Most individual retirement accounts (IRAs) and brokerage accounts allow for direct investments in the stock of individual companies, Treasury securities, agency securities, and corporate bonds.  Individual investors at Fidelity and Vanguard with an IRA account can purchase the same assets as investors with a brokerage account at the firm.

Individuals saving in plans that are not tax preferred can purchase bonds either through a brokerage account or through Treasury Direct.  Series I savings bonds can only be purchased directly from the Treasury and are therefore not available for retirement savers or for people utilizing 529 plans for college savings.

Retirement savers with an IRA can purchase Treasury Inflation Protected Securities (TIPs) through their brokerage company.   Whether this option is available through a 401(k) plan depends on the investment options chosen by the plan’s provider.  Most 401(k) plans that I am aware of do not allow for direct purchases of TIPs. 

Many financial advisors, including one mentioned in this CNBC article, favor the use of bond ETFs over direct purchases of Treasury securities.  The prices of the bond funds touted in this article appear highly variable. 

The use of bond funds instead of direct investments in bonds often results in inferior financial results.  Both bond prices and bond ETF or mutual fund prices vary inversely with interest rates.  The difference in financial exposure stemming from holding a bond and the financial exposure from holding a bond fund is that the bond holder can avoid losses by holding the bond until the maturity while returns for the holder of the bond funds are always dependent on interest rates.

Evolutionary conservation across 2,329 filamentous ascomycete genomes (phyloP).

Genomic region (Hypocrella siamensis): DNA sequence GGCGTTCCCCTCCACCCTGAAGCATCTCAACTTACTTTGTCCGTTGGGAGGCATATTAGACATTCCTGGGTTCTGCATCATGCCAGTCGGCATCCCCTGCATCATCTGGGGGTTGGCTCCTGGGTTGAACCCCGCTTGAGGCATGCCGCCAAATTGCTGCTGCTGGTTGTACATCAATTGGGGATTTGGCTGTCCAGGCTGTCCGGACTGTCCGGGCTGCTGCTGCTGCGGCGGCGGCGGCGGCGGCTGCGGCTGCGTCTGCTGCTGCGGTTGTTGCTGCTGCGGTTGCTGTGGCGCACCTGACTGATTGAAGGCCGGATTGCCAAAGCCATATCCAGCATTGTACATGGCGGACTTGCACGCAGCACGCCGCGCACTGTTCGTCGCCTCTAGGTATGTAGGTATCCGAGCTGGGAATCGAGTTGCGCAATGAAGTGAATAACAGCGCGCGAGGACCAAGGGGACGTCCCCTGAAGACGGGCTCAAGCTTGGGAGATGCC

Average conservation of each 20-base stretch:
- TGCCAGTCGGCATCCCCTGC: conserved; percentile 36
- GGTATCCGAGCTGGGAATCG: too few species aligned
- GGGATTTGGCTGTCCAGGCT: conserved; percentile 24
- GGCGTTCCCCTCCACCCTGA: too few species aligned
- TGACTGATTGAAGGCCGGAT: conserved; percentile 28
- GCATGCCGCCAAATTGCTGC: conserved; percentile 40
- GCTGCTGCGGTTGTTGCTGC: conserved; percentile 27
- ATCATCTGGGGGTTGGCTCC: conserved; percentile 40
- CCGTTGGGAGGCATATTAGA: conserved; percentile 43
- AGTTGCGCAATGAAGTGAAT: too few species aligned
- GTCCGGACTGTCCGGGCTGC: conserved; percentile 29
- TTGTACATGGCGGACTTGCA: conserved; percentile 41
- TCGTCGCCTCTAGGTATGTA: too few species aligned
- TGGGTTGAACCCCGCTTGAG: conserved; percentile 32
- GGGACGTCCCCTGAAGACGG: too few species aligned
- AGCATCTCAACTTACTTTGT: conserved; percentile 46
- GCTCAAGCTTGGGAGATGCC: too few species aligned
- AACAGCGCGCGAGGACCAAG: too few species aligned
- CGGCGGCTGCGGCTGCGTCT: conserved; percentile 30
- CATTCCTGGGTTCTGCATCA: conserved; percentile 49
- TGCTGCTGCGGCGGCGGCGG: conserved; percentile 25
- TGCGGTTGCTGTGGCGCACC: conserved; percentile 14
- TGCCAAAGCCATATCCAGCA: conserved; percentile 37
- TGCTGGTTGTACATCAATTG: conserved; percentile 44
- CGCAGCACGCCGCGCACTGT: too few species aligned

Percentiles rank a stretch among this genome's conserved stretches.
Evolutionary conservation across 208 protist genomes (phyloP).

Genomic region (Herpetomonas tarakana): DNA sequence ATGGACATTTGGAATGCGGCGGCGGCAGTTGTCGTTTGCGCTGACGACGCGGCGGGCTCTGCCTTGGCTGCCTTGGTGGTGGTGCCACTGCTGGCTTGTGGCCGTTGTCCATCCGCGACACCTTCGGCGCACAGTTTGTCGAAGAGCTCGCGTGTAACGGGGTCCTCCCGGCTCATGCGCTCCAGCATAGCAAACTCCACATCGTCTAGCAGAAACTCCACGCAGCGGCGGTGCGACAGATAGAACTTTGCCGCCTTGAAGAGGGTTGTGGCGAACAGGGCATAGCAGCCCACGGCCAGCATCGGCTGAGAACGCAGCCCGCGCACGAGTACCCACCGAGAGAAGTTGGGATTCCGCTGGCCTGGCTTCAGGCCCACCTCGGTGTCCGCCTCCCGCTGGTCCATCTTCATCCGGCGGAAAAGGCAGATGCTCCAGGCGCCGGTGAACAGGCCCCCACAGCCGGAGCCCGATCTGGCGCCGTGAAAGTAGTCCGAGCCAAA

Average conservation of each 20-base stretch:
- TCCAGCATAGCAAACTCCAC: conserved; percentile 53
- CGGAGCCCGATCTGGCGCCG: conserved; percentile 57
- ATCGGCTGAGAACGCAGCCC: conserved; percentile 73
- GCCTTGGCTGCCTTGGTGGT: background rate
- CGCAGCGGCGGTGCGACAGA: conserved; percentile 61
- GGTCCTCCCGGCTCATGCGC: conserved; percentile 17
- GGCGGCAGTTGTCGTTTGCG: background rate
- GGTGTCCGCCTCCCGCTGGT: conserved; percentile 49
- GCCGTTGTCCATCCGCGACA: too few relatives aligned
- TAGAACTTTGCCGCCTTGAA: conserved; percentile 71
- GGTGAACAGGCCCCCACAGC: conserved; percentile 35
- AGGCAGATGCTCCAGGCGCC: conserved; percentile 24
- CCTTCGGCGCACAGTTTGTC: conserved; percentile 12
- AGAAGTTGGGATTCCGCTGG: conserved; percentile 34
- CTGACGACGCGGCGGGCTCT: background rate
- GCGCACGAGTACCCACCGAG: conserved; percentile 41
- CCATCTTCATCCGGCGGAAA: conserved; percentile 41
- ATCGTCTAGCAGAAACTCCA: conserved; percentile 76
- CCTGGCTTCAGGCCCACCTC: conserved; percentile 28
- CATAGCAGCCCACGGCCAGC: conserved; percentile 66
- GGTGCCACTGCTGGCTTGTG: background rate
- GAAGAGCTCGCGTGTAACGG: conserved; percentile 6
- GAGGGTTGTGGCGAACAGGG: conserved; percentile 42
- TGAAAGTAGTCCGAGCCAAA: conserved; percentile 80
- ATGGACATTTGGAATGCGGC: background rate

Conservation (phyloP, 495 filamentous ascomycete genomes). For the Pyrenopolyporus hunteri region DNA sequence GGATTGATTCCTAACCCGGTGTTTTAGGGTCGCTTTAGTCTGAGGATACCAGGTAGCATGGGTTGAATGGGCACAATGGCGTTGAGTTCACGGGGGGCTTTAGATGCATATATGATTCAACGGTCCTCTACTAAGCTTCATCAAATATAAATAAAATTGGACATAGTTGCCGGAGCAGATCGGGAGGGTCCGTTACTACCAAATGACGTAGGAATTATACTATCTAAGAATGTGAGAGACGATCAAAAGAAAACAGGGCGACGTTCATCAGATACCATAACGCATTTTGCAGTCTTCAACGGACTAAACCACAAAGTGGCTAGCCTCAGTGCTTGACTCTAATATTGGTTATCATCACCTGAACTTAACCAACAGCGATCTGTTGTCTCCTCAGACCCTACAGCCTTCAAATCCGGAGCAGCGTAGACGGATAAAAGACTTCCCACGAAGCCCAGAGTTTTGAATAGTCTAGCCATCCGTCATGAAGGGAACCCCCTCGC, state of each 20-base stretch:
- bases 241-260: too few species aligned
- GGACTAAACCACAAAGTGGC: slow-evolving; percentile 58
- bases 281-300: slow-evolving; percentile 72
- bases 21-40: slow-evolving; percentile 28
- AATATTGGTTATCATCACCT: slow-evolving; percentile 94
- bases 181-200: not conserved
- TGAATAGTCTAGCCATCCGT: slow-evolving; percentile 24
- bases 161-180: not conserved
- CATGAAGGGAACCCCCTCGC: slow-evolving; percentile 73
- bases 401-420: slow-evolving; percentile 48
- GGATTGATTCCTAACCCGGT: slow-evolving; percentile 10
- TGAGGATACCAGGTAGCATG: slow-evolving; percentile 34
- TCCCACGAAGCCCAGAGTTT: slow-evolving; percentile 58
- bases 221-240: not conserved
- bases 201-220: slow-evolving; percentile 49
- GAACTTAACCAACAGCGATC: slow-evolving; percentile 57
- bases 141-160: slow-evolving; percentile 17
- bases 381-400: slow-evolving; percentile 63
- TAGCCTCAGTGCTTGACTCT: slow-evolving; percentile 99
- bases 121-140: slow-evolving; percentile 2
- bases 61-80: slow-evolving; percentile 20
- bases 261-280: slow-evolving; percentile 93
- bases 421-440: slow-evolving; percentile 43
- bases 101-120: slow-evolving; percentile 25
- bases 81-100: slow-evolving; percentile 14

All 401(K) plans have bond fund options. Many 401(k) plans have an option for short-term bonds that primarily invest in inflation protection securities.  However, even short-maturity bond funds designed to protect investors from the eroding effect of inflation can result in substantial financial losses for investors.

The returns for VIPSX are -10.45 % over a one-year holding period and 1.02 percent over a 10-year holding period.  Other short-term bond funds seeking to protect investors from inflation including STPZ and VTIP do not appear to be meeting their objective in the current macroeconomic environment.

There is one sure fire way to insulate your portfolio from inflation, the purchase of Series I bonds.  However, the IRS imposes an annual limit on the purchase of Series I bonds, and Series I bonds cannot be purchased in IRAs, 401(k) plans or 529 plans. Most household with most of their financial portfolio inside a retirement plan cannot purchase enough Series I Savings bonds to insulate themselves from inflation.

The performance of both long-term Treasury bonds and bond funds has also been miserable.  See BNDAGG, and FNBGX and look at the chart with the longest time span of historical prices.

Advantages of Direct Investments in Treasury Securities:

Investors who purchase a Treasury security at a positive yield and hold the Treasury security to maturity will never experience a nominal loss on the security.  

However, many investors will sell a long-term security prior to its maturity.

Investors should not purchase either a long-term bond or a long-term bond fund when interest rates are extremely low, as they were during the pandemic, since at that time interest rates were certain to rise and bond prices certain to fall.

Investors can spread out bond purchases over several months to assure monthly access to liquid retirement assets.  The purchase of six-month Treasury bills on six consecutive months would allow for monthly access to liquid assets.